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Politiken publicerer mindre under Udland end jeg gør på Facebook

Politiken har fået en ny online-udgave. På flere ledder en forbedring – måske. Men er det ikke mærkeligt så lidt man kan klare sig med om verden uden for den danske andedam? På Politikens menu “Udland” finder jeg 2 artikler 9/3, 8 8/3, 0 7/3, 3 6/3 og 10 5/3 – 23 artikler over 5 dage. Og mindst 3/4 er telegrammer fra Ritzau. De fleste dage poster jeg flere indlæg På Facebook, TFF’s blog, TFF Facebook, Google+ og Twitter fra en langt bredere vifte af kilder. Mit arbejde er uaflønnet og du skal ikke betale for noget. Velkommen!

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About the nuclear negotiations with Iran

Iran’s FM Zarif: “Any deal with P5 1 would cover all issues” I agree with the foreign minister and point out how a-symmetric this conflict is. I believe also that historic mistrust should have been dealt with before technicalitites. Then I ask how on earth it could be better for Israel if there is no deal than if there is one – as PM Netanyuahu argues and will say in the U.S. Congress in a couple of days. I finally point out that the U.S. position on sanctions is counterproductive.

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Help Netanyahu to come to his senses

Mossad contradicted Netanyahu on Iran nuclear programme – Al Jazeera PM Netanyahu repeatedly speaks and acts in bad faith with the aim of getting some kind of war started on Iran. A leader of a nuclear weapons state suffering from obsession and having such bad aims and political judgement is a threat to us all. With a population roughly 10 times bigger than Israel’s, the two have about the same military expenditures. Israel spends 6,0 % of its GDP on the military, Iran 4,1. Israel can count on major militarist cuntries such as NATO – 60% of the worlds military – and Saudi Arabia for an attack on Iran. Iran has no nukes, has not occupied or invaded anybody for more than 200 years. The threat from Iran is Netanyahu’s own psychologial projections. Could the EU and/or Washington please help this man to come to his senses before it is too late. The war he has on his mind will be nothing less than a world catastrophe.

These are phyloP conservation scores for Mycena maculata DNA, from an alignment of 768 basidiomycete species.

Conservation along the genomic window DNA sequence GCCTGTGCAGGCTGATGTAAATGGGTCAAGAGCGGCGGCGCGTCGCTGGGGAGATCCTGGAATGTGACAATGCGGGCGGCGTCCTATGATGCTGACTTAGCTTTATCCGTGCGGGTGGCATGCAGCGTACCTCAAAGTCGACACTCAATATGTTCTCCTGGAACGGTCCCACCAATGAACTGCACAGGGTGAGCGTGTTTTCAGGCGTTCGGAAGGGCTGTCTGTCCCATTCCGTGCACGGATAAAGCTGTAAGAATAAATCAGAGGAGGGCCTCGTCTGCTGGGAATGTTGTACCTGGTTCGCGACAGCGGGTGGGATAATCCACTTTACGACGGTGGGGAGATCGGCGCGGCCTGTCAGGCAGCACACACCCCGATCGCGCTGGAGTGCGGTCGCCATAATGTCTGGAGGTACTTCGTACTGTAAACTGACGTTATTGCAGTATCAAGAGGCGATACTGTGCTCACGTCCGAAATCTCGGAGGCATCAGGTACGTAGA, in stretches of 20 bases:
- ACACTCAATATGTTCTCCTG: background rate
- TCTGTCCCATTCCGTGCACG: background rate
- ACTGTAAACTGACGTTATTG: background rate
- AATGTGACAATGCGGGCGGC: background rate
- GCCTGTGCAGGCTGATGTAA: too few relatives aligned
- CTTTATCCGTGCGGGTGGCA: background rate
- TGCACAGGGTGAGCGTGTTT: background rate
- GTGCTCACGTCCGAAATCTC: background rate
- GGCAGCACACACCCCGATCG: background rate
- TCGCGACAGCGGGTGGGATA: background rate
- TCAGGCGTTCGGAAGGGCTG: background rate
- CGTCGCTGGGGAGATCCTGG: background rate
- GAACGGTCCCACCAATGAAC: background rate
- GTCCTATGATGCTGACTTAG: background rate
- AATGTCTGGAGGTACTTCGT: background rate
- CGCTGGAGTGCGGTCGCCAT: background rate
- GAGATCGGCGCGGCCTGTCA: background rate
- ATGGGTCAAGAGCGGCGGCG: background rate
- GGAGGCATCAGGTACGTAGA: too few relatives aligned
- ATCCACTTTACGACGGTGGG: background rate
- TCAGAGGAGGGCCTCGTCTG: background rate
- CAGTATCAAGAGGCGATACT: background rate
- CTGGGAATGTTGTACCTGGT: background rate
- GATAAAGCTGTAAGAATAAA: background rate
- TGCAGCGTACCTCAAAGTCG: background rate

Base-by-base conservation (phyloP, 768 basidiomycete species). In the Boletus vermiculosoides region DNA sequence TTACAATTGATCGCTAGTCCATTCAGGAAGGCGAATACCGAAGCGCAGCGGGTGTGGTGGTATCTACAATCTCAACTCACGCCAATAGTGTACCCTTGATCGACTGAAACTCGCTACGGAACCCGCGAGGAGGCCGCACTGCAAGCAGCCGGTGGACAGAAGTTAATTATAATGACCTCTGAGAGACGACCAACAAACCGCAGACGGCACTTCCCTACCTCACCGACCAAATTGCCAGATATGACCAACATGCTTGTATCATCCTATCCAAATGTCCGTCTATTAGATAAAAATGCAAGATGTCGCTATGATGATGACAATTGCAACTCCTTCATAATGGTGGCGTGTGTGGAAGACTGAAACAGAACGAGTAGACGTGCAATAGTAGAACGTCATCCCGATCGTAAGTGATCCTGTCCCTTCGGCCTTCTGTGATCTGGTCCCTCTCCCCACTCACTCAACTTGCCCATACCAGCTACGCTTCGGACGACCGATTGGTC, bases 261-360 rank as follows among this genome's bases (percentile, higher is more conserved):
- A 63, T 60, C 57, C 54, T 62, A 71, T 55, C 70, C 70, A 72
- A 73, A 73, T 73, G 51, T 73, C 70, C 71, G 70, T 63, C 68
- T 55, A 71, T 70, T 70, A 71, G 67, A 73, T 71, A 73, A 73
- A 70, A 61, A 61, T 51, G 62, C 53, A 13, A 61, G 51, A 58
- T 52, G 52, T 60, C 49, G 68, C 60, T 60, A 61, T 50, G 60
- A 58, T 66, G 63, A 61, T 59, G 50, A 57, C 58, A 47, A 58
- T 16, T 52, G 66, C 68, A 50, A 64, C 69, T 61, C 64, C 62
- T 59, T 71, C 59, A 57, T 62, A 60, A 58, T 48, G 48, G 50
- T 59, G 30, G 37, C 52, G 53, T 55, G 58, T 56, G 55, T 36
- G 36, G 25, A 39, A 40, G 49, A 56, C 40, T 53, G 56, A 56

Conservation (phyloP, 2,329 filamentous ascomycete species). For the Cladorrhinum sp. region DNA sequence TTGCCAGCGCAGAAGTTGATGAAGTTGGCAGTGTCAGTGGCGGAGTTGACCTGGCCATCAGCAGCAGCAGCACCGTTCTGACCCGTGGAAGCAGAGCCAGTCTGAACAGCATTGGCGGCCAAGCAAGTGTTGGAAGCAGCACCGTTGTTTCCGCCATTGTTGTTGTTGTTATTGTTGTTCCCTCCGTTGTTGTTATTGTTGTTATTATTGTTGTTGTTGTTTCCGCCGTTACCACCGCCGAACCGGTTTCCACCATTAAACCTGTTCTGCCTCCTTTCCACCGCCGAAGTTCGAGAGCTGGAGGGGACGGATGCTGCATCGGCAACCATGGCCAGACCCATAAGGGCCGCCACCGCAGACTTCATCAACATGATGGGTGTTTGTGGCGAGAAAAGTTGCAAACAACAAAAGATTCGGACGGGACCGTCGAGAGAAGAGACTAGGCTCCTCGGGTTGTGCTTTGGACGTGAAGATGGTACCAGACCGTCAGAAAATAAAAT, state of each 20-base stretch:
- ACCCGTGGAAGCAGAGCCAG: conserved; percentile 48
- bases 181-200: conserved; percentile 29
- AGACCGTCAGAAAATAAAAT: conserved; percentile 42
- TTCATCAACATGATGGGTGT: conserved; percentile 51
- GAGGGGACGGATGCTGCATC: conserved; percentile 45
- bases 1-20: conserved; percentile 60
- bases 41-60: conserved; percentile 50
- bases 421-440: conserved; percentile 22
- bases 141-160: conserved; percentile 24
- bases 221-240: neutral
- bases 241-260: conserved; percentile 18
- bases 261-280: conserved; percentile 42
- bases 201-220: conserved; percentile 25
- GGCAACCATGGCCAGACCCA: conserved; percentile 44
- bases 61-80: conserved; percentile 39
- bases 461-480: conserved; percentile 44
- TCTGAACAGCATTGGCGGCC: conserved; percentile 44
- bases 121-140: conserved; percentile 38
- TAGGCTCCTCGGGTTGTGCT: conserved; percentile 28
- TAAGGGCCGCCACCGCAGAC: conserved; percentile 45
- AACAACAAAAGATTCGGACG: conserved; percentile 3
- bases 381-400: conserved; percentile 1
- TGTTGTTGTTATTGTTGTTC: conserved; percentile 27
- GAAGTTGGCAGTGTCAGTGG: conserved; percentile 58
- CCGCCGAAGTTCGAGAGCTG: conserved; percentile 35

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“We Are All Charlie” – but is that story so simple?

Eleven points as a reflection on the terror in Paris and – not the least – the reactions to it*: 1. What was this an attack on? Was that attack an attack on freedom of speech as such, on democracy, even on the whole Western culture and lifestyle, as was maintained throughout? Or was it, more limited, a revenge directed at one weekly magazine for what some perceive as blasphemy? 2. Is freedom of expression practised or curtailed for various reasons? How real is that freedom in the West? Just a couple of days before the Paris massacre PEN in the U.S. published a report – Global Chilling – finding that about 75% of writers report that they are influenced by the NSA listening and abstain from taking up certain subjects or perspectives? Self-censorship, in other words. Finally, most of the political leaders marching in Paris on Sunday January 11 have clamped down on media, such as Turkey and Egypt. I must admit that I have experienced limitations in the practise of that freedom in my work with Western media and it is decades ago I draw the conclusion that things like political correctness, ownership, commercial/market considerations and journalists’ need for good relations with power – e.g. to obtain interviews – play a role. I’ve been on the ground in conflict zones and returning home to see reports so biased to tell very little of what I’ve seen myself. And […]

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Depiction of the Spiral of Violence

Or, rather, of violence against violence + terrorism against terrorism. Among the marchers against terrorism and for freedom of expression we find leaders from France, Denmark, Egypt, Italy, Turkey, Russia, the U.S., Israel, Britain, Saudi Arabia, Bahrein and Ukraine. What do they have in common? A deep belief in violence – violence of various types: 9-10 of them presently fighting […]